What is DBForge ?

DBForge is a tool to describe database schemas and generate OCaml code to access these databases.


The idea of the tool is based on the following problem: The creation of functions executing SQL queries

  • is repetitive: translation of parameters into strings and concatenation of strings to create the query, execution of the query, test on the return value, translation of the returned data (for select queries) into the correct OCaml type,
  • is error prone: an error in the concatenation of strings to create the query (for example a missing blank) or in the concatenated strings will cause an error at run time,
  • does not allow a high maintainability: indeed, when the database schema is modified, one must verify that each query is still correct against the new database schema.

To solve these problems, we want to

  • automatically generate the functions executing basic queries on each table,
  • allow the user to define complex queries, using the SQL language ; the OCaml functions executing these queries being automatically generated, we want to guarantee at compile time that execution of these queries will not fail at run time (because of errors like syntax errors or referencing a non-existent column of a table, for example),
  • automatically verify and invalidate some queries when the database schema is modified.

To do so, we must have the following information about each colum of each table:

  • its name,
  • its type definition for the target DBMS,
  • some attributes like whether the column is nullable, whether it's a key for this table,
  • its OCaml type in the source code we want to generate,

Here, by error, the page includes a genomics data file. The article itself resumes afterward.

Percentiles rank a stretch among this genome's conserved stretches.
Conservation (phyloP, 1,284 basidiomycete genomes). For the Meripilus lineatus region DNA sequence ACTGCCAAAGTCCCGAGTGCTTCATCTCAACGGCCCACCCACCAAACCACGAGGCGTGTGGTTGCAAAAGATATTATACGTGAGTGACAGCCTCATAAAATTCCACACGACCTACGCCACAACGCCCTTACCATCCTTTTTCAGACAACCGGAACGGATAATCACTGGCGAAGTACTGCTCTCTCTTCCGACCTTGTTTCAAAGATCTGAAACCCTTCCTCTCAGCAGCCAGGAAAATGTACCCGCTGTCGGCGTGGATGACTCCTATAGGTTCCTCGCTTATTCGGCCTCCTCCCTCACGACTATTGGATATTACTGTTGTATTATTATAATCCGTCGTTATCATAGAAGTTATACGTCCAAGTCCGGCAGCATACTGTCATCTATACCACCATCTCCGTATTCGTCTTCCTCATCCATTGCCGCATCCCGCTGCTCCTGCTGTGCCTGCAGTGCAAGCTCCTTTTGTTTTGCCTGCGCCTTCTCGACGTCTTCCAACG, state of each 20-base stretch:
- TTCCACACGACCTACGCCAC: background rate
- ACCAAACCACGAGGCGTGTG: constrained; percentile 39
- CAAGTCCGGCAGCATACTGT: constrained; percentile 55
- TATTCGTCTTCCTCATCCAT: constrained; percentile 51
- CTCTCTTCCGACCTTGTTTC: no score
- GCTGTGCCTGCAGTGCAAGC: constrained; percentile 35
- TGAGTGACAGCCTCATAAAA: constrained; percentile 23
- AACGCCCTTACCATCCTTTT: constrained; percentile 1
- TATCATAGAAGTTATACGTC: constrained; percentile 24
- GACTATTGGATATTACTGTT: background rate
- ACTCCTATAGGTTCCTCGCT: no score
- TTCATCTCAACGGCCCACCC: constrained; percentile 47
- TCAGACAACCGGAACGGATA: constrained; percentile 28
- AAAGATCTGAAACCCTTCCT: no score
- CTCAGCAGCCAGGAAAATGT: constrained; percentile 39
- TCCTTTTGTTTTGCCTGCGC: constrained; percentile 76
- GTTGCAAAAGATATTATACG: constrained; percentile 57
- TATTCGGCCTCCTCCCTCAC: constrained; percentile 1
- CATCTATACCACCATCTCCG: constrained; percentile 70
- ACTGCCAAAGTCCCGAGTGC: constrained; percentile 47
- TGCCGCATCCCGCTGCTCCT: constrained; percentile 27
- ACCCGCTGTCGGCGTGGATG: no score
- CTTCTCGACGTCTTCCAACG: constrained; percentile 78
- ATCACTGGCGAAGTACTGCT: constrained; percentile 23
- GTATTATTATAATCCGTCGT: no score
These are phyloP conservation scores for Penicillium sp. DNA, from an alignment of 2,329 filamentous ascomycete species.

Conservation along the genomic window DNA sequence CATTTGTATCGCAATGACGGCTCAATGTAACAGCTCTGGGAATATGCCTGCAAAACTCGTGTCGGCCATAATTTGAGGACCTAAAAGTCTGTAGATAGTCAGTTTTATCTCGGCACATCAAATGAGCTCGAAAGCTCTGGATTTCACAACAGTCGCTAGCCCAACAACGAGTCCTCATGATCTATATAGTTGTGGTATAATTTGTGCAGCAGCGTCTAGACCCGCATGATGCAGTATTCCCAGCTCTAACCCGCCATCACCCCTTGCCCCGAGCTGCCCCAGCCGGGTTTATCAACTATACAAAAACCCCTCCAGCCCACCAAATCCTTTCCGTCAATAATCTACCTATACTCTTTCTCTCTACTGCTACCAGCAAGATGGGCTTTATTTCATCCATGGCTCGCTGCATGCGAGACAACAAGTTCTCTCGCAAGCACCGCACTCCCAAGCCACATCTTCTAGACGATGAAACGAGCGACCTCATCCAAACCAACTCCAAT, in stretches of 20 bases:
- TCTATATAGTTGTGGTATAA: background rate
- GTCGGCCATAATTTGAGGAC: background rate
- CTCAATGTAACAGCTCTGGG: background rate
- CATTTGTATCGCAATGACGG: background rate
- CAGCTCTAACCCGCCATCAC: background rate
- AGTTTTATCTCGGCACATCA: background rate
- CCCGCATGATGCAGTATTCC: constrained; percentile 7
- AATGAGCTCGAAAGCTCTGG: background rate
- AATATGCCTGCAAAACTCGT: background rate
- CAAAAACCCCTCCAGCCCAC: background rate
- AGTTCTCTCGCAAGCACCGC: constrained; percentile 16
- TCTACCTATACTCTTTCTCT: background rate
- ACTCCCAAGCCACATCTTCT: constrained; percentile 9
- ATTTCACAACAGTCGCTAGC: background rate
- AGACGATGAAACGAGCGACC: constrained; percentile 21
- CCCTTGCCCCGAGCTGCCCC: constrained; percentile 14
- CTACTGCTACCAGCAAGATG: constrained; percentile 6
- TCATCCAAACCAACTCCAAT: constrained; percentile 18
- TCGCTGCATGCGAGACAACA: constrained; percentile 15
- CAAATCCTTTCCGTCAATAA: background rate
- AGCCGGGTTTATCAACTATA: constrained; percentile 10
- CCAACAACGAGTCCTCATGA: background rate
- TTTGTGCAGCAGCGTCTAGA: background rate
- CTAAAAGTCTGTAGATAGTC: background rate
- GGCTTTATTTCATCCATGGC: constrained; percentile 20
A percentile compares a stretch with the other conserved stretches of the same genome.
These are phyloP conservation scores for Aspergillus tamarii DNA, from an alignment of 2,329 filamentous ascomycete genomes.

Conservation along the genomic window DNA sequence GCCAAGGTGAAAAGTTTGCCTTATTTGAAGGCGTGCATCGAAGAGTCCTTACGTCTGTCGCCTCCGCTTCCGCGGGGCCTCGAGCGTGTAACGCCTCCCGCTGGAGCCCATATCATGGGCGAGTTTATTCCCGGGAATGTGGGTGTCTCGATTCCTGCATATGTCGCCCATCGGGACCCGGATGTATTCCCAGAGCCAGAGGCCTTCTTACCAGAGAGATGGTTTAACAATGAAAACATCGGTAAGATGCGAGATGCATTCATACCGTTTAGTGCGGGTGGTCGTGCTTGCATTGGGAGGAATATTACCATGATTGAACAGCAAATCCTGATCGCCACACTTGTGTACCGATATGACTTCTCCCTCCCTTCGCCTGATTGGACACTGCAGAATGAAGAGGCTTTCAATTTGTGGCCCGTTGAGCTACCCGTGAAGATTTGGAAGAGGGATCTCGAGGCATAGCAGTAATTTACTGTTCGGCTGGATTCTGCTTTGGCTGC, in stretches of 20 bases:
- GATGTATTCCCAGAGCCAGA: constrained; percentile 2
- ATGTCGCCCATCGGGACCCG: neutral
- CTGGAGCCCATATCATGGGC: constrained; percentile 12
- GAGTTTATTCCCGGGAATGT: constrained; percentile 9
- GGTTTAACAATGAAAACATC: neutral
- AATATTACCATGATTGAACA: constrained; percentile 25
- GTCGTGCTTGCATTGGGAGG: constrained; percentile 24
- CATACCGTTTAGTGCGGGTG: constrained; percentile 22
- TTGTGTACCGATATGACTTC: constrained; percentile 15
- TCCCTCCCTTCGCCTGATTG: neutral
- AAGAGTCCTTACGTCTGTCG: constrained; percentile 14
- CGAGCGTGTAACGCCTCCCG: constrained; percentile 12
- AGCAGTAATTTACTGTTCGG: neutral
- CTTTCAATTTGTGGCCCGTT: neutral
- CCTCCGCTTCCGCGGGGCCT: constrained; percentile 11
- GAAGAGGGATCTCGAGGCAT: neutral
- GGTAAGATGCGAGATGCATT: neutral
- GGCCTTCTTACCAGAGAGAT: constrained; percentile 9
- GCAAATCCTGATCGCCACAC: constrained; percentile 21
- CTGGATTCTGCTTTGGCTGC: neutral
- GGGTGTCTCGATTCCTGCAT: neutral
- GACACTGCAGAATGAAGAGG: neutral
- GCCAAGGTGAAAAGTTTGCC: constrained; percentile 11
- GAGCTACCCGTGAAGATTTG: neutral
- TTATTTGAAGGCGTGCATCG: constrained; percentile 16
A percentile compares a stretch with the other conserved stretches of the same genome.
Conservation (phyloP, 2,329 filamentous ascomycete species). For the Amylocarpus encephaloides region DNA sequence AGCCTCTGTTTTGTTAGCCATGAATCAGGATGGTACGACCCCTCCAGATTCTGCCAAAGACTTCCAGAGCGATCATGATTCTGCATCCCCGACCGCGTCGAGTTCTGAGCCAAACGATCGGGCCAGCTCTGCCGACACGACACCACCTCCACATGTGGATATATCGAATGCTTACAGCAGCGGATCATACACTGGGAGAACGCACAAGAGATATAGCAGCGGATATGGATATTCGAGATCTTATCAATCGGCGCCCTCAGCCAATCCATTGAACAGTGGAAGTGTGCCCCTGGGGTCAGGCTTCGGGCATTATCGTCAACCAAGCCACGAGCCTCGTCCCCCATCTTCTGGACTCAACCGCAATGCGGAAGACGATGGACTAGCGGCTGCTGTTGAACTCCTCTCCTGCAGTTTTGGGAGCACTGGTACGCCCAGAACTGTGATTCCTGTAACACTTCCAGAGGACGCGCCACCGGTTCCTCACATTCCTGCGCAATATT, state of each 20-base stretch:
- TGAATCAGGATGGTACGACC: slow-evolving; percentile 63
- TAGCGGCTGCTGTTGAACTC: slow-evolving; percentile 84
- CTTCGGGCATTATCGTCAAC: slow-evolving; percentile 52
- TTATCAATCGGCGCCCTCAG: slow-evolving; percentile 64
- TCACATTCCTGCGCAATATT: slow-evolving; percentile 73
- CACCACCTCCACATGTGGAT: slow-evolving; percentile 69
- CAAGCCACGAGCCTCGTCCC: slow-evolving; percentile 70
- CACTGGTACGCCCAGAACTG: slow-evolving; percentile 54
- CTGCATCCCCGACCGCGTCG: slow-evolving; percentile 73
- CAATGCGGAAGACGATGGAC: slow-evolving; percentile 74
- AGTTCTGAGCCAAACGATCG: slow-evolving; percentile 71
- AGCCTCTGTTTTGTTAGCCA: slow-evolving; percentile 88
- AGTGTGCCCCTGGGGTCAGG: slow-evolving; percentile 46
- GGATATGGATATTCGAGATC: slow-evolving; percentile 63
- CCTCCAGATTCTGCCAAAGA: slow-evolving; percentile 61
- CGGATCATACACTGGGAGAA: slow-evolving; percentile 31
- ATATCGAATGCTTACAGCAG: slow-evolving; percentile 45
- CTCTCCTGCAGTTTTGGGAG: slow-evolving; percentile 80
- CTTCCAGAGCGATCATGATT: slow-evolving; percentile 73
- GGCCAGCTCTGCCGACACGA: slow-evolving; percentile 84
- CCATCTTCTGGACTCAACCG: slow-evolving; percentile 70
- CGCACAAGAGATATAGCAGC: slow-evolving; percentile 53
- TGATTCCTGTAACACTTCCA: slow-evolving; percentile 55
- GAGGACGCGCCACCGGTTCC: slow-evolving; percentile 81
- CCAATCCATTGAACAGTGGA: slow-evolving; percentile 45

• the functions to use to translate DBMS (resp. OCaml) values into OCaml (resp. DBMS) values.

The list of tables with the above information for each column is what we call the database schema.

The DBForge tool allows to edit such a schema in a graphical user interface, and generates the corresponding OCaml code. The user can also define SQL queries to be embedded in OCaml functions in the generared code. For now, only "select" and "union" queries are accepted.


The distribution archive contains an example in the directory src/example. You will find several files.

Makefile is the file used to compile with make.

base.xml is the file containing the schema. It can be edited with the graphical interface, launched by the following command:

dbforge-gtk[.byte] base.xml

The OCaml code is generated from this file with the follownig command:

dbforge[.byte] -o base.ml base.xml

The file base.ml then contains the generated OCaml code. This code uses two modules installed with DBForge: Dbf_sql_driver and Dbf_sql_misc. You can get the module interface of the generated file with the following command:

ocamlfind ocamlc -package dbforge.mysql -i base.ml > base.mli

The generated code is composed of functors, one per table and one more for the additional queries defined in the schema. These functors take in parameter a module of type Dbf_sql_driver.SqlDriver, which allows to abstract the underlying database system, by providing a common interface.

example.ml is the main file of the example. It uses the module Dbf_mysql, compiled and installed with DBForge. This module has the type Dbf_sql_driver.SqlDriver and can therefore be passed in parameter to the functors of the generated code in file base.ml. The modules obtained then offer the functions to access the database.


DBForge is hosted on Github.


  • 2.0.1 [2013-02-13]: Minor change in Makefile targets to build well in opam.
  • 2.0 [2012-04-12]: first release after extraction from Cameleon.


DBForge requires the following libraries to be installed:

To compile and install:

  • tar xvfz dbforge-XXX.tar.gz
  • cd dbforge-XXX
  • make all install

This will install the following findlib packages: dbforge, dbforge.gtk, dbforge.sql, dbforge.mysql and sqml

Executables (dbforge[.byte], dbforge-gtk[.byte]) will be installed in ocaml bin directory.


DBForge is released under the LGPL v3.

Author and contact

Maxence Guesdon <Maxence 'DOT' Guesdon 'AT' inria 'DOT' fr> with Pierre-Yves Strub and Nadji Gauthier.